Savannah Alderman Van Johnson, who is one of three African-Americans who have stated their intention to run for mayor, said afterwards that during the meeting he had talked about his vision for an inclusive and progressive Savannah. With regards to the discriminatory policy at the door, Johnson said that he believed people have the right to assemble and determine the rules of their assembly.

“It’s not my meeting,” Johnson said. “I was asked to come and give a statement, so I came and I gave a statement. What I said in there, I’ll say out here.”

Louis Wilson, who said he is going to run for mayor again after an unsuccessful run in 2015, also spoke during the meeting about his priorities. Afterwards, Wilson also declined to discuss the press restriction.

“I didn’t plan the meeting so I can’t comment on that part,” he said. “I came to say what I had to say.”

Former state senator and representative Regina Thomas, who has announced her own campaign, did not attend the meeting. In an interview earlier this week, Thomas said she believes she can win, even if there is another black candidate.

“I’m encouraged every day by people of all persuasions,” Thomas said.

Meeting attendees were given a handout reporting the ethnic composition of Savannah’s population, as well as a vote breakdown for the 2015 election – when incumbent Jackson was defeated in a run-off by current Mayor Eddie DeLoach.

Also distributed was an editorial in the black-owned Savannah Herald titled “United We Win, Divided We Lose” that was written by former Mayor Otis Johnson. In the piece, Johnson called on the black population to organize itself to increase its influence over what happens in the community, starting with the mayor and council.

“If we come together and decide what we want and who we believe will work best for us to get it, then we have a chance to advance,” he said.

Savannah Alderman Estella Shabazz, who also attended, said that she had once owned a newspaper and she was a member of the black press, but she declined to comment – when repeatedly pressed – on the policy barring white reporters from going inside.

While notes were allowed, photos, video and audio recordings were prohibited during the event, according to Stephen Moody, an African-American reporter with WJCL who was allowed entry. Another reporter from WSAV who attended the meeting was told she could stay because she was black, Moody said.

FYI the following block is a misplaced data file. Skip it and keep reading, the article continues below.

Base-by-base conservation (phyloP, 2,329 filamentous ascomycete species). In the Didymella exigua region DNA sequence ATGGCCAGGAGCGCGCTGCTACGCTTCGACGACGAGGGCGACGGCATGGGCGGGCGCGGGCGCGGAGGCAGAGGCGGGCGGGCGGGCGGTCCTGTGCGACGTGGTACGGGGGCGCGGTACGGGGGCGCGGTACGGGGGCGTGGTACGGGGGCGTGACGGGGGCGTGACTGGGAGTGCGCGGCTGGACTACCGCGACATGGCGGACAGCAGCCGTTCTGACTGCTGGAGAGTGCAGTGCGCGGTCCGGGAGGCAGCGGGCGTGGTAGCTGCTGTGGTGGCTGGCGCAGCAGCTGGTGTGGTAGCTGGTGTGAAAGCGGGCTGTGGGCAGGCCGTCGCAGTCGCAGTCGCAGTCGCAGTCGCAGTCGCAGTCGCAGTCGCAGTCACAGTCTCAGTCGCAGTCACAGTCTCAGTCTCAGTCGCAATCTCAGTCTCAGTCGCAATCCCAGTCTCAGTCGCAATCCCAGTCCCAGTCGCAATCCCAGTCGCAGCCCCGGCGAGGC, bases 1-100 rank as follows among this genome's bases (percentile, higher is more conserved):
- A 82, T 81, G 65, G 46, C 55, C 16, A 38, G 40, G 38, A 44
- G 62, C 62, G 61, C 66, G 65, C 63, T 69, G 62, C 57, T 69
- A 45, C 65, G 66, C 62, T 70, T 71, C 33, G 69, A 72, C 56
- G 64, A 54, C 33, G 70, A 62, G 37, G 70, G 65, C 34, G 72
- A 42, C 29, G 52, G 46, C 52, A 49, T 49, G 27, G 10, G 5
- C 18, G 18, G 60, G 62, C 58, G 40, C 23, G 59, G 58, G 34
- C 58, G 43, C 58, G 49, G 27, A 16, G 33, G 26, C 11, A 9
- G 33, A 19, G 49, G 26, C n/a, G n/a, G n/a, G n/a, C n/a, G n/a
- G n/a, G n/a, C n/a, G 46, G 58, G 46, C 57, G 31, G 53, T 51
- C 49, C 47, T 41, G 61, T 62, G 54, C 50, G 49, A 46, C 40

Shirley James, the African-American publisher of the black-owned Savannah Tribune, was also seen going into the meeting.

Savannah Alderman Van Johnson, who is one of three African-Americans who have stated their intention to run for mayor, said afterwards that during the meeting he had talked about his vision for an inclusive and progressive Savannah. With regards to the discriminatory policy at the door, Johnson said that he believed people have the right to assemble and determine the rules of their assembly.

“It’s not my meeting,” Johnson said. “I was asked to come and give a statement, so I came and I gave a statement. What I said in there, I’ll say out here.”

Louis Wilson, who said he is going to run for mayor again after an unsuccessful run in 2015, also spoke during the meeting about his priorities. Afterwards, Wilson also declined to discuss the press restriction.

“I didn’t plan the meeting so I can’t comment on that part,” he said. “I came to say what I had to say.”

Former state senator and representative Regina Thomas, who has announced her own campaign, did not attend the meeting. In an interview earlier this week, Thomas said she believes she can win, even if there is another black candidate.

“I’m encouraged every day by people of all persuasions,” Thomas said.

Meeting attendees were given a handout reporting the ethnic composition of Savannah’s population, as well as a vote breakdown for the 2015 election – when incumbent Jackson was defeated in a run-off by current Mayor Eddie DeLoach.

Also distributed was an editorial in the black-owned Savannah Herald titled “United We Win, Divided We Lose” that was written by former Mayor Otis Johnson. In the piece, Johnson called on the black population to organize itself to increase its influence over what happens in the community, starting with the mayor and council.

“If we come together and decide what we want and who we believe will work best for us to get it, then we have a chance to advance,” he said.